My Best Friend's Birthday (partially lost Quentin Tarantino film; 1987)
My Best Friend's Birthday is a black and white comedy film co-written by Craif Hamann and co-written, directed by, and starring Quentin Tarantino from 1984 to 1987. It was created while Tarantino was working at Video Archives in Manhattan Beach, California.
The project began as a 30-40 page script by Hamann. The plot involved a man trying to do something nice on his best friend's birthday, only to have his efforts backfire on him. After Tarantino became attached to the project, he and Hamann extended the script to 80 pages in length, and, on a budget of $5000, shot the film on 16mm reels over the next few years.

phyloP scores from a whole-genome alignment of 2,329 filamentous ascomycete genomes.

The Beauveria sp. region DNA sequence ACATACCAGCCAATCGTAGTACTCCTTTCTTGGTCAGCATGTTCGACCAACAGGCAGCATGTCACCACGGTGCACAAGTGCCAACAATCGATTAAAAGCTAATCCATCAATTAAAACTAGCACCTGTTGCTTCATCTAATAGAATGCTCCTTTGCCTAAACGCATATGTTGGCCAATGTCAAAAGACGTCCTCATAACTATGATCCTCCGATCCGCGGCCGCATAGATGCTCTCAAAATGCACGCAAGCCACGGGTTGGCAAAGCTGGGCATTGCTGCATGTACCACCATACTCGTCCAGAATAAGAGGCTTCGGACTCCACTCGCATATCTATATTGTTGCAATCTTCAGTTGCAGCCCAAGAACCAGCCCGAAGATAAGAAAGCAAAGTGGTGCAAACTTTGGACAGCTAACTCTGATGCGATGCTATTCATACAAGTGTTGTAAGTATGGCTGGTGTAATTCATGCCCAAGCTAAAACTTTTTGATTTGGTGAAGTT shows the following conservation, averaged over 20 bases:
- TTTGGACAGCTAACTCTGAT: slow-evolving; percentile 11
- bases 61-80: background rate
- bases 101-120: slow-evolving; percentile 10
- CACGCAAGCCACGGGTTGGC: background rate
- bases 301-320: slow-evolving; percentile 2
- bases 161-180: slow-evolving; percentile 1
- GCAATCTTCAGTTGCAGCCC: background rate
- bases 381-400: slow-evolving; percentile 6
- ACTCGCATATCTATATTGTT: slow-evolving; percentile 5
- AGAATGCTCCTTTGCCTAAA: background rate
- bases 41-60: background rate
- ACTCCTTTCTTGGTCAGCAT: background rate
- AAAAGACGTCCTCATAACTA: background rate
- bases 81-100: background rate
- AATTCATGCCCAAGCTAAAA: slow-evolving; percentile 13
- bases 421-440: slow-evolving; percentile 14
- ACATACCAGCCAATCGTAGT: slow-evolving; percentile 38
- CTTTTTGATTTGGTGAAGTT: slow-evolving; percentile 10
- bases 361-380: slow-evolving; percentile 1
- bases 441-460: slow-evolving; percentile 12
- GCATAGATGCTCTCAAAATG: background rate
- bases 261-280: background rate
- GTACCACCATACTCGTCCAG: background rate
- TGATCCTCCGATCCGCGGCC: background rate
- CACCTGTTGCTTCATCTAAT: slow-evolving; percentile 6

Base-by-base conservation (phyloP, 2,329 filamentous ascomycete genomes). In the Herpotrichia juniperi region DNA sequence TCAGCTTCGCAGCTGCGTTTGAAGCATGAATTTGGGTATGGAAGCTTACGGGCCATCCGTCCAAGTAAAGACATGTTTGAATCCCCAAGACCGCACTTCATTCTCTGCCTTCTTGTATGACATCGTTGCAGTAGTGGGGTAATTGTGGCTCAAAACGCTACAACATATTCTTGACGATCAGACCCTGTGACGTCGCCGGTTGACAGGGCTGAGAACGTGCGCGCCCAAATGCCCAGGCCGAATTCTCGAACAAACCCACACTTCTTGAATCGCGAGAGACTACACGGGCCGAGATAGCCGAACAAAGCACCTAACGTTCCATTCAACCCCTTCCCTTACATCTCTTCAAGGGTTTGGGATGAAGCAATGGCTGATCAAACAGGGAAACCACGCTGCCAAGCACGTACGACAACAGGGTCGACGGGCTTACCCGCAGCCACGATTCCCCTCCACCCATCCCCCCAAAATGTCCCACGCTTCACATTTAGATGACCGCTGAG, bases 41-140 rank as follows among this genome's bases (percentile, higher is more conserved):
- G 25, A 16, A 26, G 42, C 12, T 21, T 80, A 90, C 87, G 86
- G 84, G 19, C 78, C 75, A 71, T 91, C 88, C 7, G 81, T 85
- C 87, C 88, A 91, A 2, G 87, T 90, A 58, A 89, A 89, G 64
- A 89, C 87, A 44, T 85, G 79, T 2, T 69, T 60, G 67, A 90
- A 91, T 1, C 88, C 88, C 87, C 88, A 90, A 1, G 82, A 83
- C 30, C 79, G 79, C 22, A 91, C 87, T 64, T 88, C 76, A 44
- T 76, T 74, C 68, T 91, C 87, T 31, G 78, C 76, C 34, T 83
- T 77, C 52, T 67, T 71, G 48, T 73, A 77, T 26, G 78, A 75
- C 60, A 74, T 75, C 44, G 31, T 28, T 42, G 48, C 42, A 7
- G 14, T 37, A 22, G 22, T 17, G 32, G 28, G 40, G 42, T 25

The completed cut originally ran for about 70 minutes. However, before it was ever released, it was destroyed in a fire at the processing lab, with only 36 minutes of the film surviving. The surviving 36 minutes has been shown at several film festivals, but has never received an official release (only bootleg copies have surfaced). Quentin Tarantino has himself admitted that the direction of the film was not great, and refers to the project as his "film school", as he gained experience that would help him during his future work. The film was also adapted into the 1993 film True Romance, for which Tarantino wrote the screenplay.